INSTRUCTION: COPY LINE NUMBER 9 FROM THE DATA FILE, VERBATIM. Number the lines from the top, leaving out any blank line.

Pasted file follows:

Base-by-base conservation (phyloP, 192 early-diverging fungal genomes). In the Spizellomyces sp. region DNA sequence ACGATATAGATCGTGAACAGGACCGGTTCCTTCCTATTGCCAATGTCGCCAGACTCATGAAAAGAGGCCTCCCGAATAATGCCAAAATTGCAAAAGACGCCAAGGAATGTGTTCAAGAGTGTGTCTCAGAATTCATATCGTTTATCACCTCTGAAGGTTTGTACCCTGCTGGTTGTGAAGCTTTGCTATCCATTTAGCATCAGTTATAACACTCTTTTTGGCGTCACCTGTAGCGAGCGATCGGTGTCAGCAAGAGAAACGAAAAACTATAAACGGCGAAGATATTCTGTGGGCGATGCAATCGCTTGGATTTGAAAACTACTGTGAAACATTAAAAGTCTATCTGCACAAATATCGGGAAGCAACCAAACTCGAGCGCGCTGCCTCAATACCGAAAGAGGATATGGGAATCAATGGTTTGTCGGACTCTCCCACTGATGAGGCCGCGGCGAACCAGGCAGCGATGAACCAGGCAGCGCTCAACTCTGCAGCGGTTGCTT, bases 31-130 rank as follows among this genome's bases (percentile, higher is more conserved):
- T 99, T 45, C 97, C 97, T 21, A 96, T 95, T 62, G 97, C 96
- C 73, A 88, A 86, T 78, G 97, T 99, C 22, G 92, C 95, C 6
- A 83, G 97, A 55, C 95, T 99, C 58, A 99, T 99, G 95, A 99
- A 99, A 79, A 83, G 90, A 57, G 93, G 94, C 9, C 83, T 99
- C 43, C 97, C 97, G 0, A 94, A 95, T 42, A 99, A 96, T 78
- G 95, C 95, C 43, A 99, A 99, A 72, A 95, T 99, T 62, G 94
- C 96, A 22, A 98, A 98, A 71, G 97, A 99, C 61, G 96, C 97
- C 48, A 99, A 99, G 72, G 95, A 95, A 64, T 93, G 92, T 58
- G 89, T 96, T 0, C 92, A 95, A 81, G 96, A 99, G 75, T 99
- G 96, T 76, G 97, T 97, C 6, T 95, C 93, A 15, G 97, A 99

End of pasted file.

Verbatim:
- C 48, A 99, A 99, G 72, G 95, A 95, A 64, T 93, G 92, T 58